September 16, 2019
Username:
 In 2023-The Principle of Universal Jurisdiction

Topic:
Country: Belarus
Delegate Name: Phoebe Navin

11/21/23
Submitted To: Legal Committee
From: Belarus
Subject: Principle of Universal Jurisdiction

Universal jurisdiction is the legal practice of prosecuting a crime, no matter the location, due to its severity. The nation of Belarus believes that universal jurisdiction is essential in the most severe instances of crimes. Still, all lesser crimes should be left to the jurisdiction of each individual state. Crimes such as genocide, ecocide, and specific human rights crises require a higher power to control and eliminate the problems. Less pressing crimes don’t require the same amount of universal force. Although the UN holds resolutions on universal jurisdiction, Belarus believes there is a need for more straightforward requirements and policies to use universal jurisdiction.
Belarus’s main concern on universal jurisdiction is regarding the guidelines and restrictions of such a practice. Belarus acknowledges the need for universal jurisdiction in severe crimes with no justifiable reason. Unfortunately, the “seriousness” and reasoning of a crime are objective to each country and person. Some states are encouraging practicing universal jurisdiction on any human rights issue. Although this can seem helpful, the practice of universal jurisdiction so clearly strips each state of its rights, and should only be used in the most extreme of crimes. Some crimes, such as genocide, must be stopped for the better of the world. Most crimes are state-specific and don’t generally affect any other parties. These lesser crimes do not require universal jurisdiction and instead would only weaken individual states’ powers and rights. Belarus believes that for the better of the world, universal jurisdiction should only be used in extreme crisis situations, and the regulations on such a practice need to be very strict and controlled.
Belarus hopes to work in collaboration with other states to clarify and create resolutions on procedures for universal jurisdiction and its application in the future. Such a resolution would include the specific crimes covered under universal jurisdiction and what power the UN would have to enforce the crimes. With a newfound clarity on the proceedings and purpose of universal jurisdiction, the UN would be able to more effectively prevent and eradicate the worst crimes in our world. This will happen due to a definition of what few crimes merit universal jurisdiction and action and what actions the UN can take to punish these offenses. With such a change, there is a calm to the chaos of universal jurisdiction, and the world improves.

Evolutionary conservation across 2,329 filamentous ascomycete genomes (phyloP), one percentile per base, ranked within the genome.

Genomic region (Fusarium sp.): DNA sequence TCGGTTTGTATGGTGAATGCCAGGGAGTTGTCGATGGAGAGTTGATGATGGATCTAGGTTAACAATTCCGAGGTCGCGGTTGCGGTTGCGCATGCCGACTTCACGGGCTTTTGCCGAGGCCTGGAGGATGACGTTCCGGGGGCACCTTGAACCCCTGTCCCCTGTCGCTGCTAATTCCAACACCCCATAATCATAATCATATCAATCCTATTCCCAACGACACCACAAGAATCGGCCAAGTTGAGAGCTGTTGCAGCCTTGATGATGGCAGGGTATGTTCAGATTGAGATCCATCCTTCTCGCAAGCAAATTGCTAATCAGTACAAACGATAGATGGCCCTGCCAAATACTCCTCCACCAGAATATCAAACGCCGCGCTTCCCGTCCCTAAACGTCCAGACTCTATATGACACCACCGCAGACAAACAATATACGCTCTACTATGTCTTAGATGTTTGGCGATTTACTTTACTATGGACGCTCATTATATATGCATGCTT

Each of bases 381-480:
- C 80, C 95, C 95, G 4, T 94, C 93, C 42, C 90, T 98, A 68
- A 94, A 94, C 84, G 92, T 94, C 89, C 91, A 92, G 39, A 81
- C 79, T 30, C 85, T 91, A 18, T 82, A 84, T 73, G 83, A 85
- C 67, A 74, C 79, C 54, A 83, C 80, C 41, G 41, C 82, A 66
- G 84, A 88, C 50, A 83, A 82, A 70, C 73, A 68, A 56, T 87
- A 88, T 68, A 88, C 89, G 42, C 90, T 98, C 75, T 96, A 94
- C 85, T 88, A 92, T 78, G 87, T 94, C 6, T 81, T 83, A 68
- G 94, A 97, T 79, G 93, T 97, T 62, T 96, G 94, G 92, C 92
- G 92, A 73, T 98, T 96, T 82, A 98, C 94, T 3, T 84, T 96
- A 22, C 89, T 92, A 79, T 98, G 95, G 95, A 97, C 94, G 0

Belarus’s Criminal Code currently addresses the crimes that Belarus sees as worthy of universal jurisdiction. Any citizen or non-citizen in Belarus will be tried within universal jurisdiction if they have committed genocide, crimes against the safety of humankind, use of prohibited weapons of war or mass destruction, ecocide, war crimes, human trafficking, and any other crimes committed outside are included in any international treaty signed by Belarus. These are the crimes that Belarus hopes to implement as crimes within universal jurisdiction in the UN. This short yet vast list are the crimes serious enough for universal jurisdiction, and the crimes that require action no matter the location of the crime. To this extent, Belarus believes in universal jurisdiction, but Belarus has additionally actively stood against treaties and groups on universal jurisdiction. Belarus does not support the International Criminal Court or the Rome Statue due to these two things blatantly violating rights. Belarus believes and supports limited universal jurisdiction applying only to the most heinous crimes. If the universal jurisdiction has too much power, individual states lose their rights and power. Belarus believes universal jurisdiction should be used rarely and only when necessary for the sake of our world.
Belarus hopes to strengthen and clarify the UN’s laws on universal jurisdiction to further prevent and eradicate severe crimes. Although Belarus does not believe in added control, they do hope to update what falls within universal jurisdiction. Belarus hopes to resolve this clarity flaw optimistically, provided other countries share the same beliefs. With more clarity and specifications on universal jurisdiction, a better world will be built.

Bibliography:

United Nations Treaty Collection: Statue of Treaties: Rome Statute of the International Criminal Court
https://treaties.un.org/Pages/ViewDetails.aspx?src=TREATY&mtdsg_no=XVIII-10&chapter=18&clang=_en#13
Accessed 19 Nov. 2023

Belarus Criminal Code
https://iccdb.hrlc.net/documents/implementations/pdf/Belarus-Penal_code.pdf
Accessed 19 Nov. 2023

Belarus — The Scope and Application of the Principle of Universal Jurisdiction
https://www.un.org/en/ga/sixth/74/universal_jurisdiction/belarus_e.pdf
Accessed 19 Nov. 2023

International Criminal Courts: How the Court Works
https://www.icc-cpi.int/about/how-the-court-works#:~:text=While%20not%20a%20United%20Nations,the%20ICC%20granting%20it%20jurisdiction.
Accessed 19 Nov. 2023

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